A WWII veteran has told the story of how he was a goalkeeper in the Sunday football league at Auschwitz. Ron Jones, 94, played in football matches organised by the camp administrators at the labour complex. The pensioner played in goal for the Welsh team in the games against other British prisoners of war.
Three years after the end of World War II tens of thousands of German prisoners of war were still being detained in post-war Britain. In March 1946, angry that the government had not announced when they could be repatriated, the Labour MP Richard Stokes said the Germans were entitled to know their expected date of release.
In 1945, British troops in Germany collaborated with the Red Army in rounding up civilians and afterwards machine-gunning men, women and children in groups. Many British soldiers testified that they heard the rattle of machine-guns nearby just a few moments after the prisoners were handed over to units of the Red Army.
During the summer of 1940, 18 months before the United States trade sanctions provoked the Japanese into punching their way out of the trade headlock by attacking Pearl Harbor, Congress appropriated $23 billion for the War Department.
That the British succeeded in turning the Dunkirk defeat and retreat – the most humiliating in history, into a victory was bettered by the propagandists spin that transformed a top American commander into a folk hero.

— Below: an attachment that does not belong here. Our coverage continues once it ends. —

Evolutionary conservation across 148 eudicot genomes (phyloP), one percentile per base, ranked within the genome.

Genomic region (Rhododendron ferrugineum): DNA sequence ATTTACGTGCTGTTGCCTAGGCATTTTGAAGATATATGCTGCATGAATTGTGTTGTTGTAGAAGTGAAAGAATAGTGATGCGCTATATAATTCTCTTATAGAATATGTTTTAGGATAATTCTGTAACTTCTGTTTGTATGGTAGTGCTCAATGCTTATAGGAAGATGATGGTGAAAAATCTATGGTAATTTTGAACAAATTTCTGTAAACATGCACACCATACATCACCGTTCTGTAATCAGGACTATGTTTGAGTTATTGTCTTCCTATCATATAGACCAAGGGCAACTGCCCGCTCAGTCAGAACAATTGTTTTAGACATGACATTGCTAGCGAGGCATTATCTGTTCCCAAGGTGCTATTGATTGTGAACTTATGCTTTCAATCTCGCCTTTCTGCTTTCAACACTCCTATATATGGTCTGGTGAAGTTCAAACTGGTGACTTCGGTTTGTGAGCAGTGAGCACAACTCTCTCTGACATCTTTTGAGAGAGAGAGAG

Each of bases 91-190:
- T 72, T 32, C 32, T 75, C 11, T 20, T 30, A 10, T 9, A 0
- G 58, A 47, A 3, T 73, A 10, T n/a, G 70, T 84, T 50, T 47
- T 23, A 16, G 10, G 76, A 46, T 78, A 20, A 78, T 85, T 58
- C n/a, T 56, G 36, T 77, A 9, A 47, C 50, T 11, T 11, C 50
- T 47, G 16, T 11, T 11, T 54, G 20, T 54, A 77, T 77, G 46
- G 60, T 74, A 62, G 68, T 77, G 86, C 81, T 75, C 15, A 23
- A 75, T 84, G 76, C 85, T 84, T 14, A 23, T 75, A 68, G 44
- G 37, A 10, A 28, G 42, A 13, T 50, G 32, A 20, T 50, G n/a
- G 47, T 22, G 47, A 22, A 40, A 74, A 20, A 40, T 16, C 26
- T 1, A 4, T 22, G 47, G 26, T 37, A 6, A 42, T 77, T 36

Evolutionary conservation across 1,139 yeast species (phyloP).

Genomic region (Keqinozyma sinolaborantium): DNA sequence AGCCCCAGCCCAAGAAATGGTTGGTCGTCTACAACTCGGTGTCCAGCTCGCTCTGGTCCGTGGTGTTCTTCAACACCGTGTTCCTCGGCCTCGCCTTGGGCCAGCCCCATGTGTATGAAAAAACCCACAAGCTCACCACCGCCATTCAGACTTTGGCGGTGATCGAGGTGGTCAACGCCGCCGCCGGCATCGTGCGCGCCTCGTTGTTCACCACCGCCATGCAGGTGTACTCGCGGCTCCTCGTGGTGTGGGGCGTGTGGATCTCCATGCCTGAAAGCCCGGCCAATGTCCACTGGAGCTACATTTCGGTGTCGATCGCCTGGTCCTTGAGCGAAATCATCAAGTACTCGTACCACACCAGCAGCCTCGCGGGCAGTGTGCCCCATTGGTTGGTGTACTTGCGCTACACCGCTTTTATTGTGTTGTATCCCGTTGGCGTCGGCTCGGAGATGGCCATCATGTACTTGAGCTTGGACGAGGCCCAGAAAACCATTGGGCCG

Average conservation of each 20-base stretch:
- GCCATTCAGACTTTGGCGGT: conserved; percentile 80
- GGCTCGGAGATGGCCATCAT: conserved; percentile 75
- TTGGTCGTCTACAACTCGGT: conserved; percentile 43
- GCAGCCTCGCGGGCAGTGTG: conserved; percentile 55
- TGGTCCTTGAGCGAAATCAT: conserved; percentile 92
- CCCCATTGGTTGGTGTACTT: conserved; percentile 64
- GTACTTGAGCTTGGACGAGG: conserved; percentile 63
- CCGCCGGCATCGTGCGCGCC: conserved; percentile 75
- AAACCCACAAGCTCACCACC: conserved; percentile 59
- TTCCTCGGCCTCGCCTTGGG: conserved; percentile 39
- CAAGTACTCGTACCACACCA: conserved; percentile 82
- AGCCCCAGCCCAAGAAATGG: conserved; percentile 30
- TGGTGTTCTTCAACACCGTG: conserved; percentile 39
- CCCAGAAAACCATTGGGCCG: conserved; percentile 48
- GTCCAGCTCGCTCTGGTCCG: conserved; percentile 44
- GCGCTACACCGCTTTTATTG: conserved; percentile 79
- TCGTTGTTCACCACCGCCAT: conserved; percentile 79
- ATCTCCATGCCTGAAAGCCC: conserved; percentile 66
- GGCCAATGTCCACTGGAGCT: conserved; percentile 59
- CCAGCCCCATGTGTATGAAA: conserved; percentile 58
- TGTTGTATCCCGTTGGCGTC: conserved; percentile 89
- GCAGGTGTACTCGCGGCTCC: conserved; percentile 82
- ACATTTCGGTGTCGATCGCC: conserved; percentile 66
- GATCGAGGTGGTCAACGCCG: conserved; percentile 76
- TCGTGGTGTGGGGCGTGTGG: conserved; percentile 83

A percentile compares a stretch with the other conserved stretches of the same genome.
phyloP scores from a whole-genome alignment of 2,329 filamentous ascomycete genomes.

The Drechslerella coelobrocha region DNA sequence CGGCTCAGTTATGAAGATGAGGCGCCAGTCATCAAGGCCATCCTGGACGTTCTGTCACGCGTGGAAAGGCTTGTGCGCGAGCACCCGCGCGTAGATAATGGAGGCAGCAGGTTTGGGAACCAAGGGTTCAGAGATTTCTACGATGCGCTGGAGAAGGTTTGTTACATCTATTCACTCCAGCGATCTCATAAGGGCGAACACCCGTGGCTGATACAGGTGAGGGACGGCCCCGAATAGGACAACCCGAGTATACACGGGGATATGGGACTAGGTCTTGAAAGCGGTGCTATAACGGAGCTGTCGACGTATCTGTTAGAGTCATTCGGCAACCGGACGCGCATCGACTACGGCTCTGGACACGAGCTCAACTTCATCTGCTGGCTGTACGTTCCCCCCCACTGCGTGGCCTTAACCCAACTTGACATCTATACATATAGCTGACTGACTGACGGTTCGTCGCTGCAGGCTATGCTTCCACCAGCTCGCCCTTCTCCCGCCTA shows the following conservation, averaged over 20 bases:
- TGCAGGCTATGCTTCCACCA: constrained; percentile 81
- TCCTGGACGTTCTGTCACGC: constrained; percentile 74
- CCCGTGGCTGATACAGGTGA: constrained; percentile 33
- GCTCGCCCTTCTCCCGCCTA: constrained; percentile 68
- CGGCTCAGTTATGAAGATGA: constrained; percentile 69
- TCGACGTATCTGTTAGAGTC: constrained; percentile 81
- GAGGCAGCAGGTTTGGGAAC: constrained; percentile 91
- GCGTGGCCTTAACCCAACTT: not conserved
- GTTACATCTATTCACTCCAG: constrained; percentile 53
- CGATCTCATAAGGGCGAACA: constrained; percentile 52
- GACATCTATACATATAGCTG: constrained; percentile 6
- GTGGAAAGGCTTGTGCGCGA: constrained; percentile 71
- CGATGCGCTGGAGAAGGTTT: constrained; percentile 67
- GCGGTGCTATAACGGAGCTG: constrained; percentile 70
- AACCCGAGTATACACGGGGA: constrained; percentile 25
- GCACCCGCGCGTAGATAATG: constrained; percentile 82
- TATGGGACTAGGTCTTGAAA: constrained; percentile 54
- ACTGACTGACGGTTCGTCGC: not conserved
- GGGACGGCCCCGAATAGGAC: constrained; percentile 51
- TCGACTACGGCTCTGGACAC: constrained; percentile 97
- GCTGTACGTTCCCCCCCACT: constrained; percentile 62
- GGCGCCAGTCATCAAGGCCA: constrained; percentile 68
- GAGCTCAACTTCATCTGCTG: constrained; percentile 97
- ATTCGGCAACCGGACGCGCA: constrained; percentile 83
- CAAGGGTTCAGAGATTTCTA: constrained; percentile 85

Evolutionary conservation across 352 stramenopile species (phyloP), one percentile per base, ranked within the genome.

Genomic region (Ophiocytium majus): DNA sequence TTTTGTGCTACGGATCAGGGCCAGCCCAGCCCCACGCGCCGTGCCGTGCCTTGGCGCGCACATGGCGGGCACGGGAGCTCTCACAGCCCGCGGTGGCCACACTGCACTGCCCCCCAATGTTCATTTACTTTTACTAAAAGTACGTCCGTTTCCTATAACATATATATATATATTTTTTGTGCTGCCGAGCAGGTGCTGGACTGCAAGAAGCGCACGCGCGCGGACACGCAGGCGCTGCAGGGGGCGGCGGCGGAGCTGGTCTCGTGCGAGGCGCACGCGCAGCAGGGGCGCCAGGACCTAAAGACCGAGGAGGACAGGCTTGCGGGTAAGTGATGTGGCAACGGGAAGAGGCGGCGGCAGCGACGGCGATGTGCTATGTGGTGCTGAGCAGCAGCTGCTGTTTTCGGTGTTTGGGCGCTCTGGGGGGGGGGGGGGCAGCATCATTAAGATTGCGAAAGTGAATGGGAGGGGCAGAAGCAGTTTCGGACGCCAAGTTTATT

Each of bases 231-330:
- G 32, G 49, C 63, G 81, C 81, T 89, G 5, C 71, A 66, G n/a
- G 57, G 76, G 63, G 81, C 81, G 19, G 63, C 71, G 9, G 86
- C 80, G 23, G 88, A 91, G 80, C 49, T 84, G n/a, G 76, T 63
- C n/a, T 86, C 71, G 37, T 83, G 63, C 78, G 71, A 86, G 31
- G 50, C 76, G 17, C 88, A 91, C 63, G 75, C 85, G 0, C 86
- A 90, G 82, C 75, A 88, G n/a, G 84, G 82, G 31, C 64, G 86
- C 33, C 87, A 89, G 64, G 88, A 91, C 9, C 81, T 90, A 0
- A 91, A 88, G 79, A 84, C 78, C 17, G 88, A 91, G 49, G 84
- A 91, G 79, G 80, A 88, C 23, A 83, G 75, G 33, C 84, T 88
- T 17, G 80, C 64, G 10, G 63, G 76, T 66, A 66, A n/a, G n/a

On May 2, 1945, the German Armed Forces – not the government had capitulated, overwhelmed by the combined forces of the Soviet Union, British Empire and industrial-military might of the United States.
ROBERT LLOYD WRITES: I have never been a fan of the French people throughout my life. It’s probably because of their unfriendliness that is widely acknowledged by tourists over the many years. Even a sister of mine that used to work for the airlines in the mid-west, said the French-Canadians was rude to English speaking people when they travelled to Montreal.
The Kremlin during the Second World War acknowledged Charles de Gaulle as the leader of the government in exile of Free France because he had helped torpedo Winston Churchill’s plan for the Western allies to liberate Central Europe, according to French historian and former head of Le Figaro Magazine Henri-Christian Giraud in his book ‘De Gaulle and the Communists’.
In 1942 marine fireman William Swinchin of Dingle Mount in Liverpool, England engaged in an incredible act of endurance when he survived 75 days alone, adrift on a raft after his vessel was sunk by a U-boat.
Twenty-five years in the making Witness to History is the size of two large paperbacks. Heavily illustrated, this remarkable chronicle did the job it was intended to do.